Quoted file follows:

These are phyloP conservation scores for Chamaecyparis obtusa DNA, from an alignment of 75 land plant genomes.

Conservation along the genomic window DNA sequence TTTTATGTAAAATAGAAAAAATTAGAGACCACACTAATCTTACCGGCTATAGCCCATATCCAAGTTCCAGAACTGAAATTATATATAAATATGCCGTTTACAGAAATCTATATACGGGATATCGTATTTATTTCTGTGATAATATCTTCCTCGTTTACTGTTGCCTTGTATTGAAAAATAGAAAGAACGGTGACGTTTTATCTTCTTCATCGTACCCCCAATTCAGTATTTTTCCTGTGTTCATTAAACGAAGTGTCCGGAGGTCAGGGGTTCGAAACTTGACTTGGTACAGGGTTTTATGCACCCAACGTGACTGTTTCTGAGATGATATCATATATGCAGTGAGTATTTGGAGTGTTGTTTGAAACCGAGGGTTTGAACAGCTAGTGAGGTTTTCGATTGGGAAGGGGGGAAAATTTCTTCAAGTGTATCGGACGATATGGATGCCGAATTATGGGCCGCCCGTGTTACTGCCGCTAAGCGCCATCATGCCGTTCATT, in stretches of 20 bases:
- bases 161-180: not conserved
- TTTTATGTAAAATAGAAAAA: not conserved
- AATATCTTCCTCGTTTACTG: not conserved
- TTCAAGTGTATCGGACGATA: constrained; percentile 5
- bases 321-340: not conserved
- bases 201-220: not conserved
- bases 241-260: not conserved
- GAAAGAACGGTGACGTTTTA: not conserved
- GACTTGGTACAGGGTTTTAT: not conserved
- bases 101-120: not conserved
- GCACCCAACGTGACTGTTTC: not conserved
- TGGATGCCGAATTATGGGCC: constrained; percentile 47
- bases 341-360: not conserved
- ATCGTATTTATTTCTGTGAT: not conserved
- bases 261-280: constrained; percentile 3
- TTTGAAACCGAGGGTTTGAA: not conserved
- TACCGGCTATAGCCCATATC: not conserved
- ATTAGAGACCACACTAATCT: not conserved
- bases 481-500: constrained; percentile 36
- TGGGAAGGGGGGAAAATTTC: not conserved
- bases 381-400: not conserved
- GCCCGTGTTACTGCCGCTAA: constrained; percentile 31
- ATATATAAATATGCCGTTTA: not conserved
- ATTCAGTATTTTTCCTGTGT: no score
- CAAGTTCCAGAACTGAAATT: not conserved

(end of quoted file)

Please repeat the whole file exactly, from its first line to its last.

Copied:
These are phyloP conservation scores for Chamaecyparis obtusa DNA, from an alignment of 75 land plant genomes.

Conservation along the genomic window DNA sequence TTTTATGTAAAATAGAAAAAATTAGAGACCACACTAATCTTACCGGCTATAGCCCATATCCAAGTTCCAGAACTGAAATTATATATAAATATGCCGTTTACAGAAATCTATATACGGGATATCGTATTTATTTCTGTGATAATATCTTCCTCGTTTACTGTTGCCTTGTATTGAAAAATAGAAAGAACGGTGACGTTTTATCTTCTTCATCGTACCCCCAATTCAGTATTTTTCCTGTGTTCATTAAACGAAGTGTCCGGAGGTCAGGGGTTCGAAACTTGACTTGGTACAGGGTTTTATGCACCCAACGTGACTGTTTCTGAGATGATATCATATATGCAGTGAGTATTTGGAGTGTTGTTTGAAACCGAGGGTTTGAACAGCTAGTGAGGTTTTCGATTGGGAAGGGGGGAAAATTTCTTCAAGTGTATCGGACGATATGGATGCCGAATTATGGGCCGCCCGTGTTACTGCCGCTAAGCGCCATCATGCCGTTCATT, in stretches of 20 bases:
- bases 161-180: not conserved
- TTTTATGTAAAATAGAAAAA: not conserved
- AATATCTTCCTCGTTTACTG: not conserved
- TTCAAGTGTATCGGACGATA: constrained; percentile 5
- bases 321-340: not conserved
- bases 201-220: not conserved
- bases 241-260: not conserved
- GAAAGAACGGTGACGTTTTA: not conserved
- GACTTGGTACAGGGTTTTAT: not conserved
- bases 101-120: not conserved
- GCACCCAACGTGACTGTTTC: not conserved
- TGGATGCCGAATTATGGGCC: constrained; percentile 47
- bases 341-360: not conserved
- ATCGTATTTATTTCTGTGAT: not conserved
- bases 261-280: constrained; percentile 3
- TTTGAAACCGAGGGTTTGAA: not conserved
- TACCGGCTATAGCCCATATC: not conserved
- ATTAGAGACCACACTAATCT: not conserved
- bases 481-500: constrained; percentile 36
- TGGGAAGGGGGGAAAATTTC: not conserved
- bases 381-400: not conserved
- GCCCGTGTTACTGCCGCTAA: constrained; percentile 31
- ATATATAAATATGCCGTTTA: not conserved
- ATTCAGTATTTTTCCTGTGT: no score
- CAAGTTCCAGAACTGAAATT: not conserved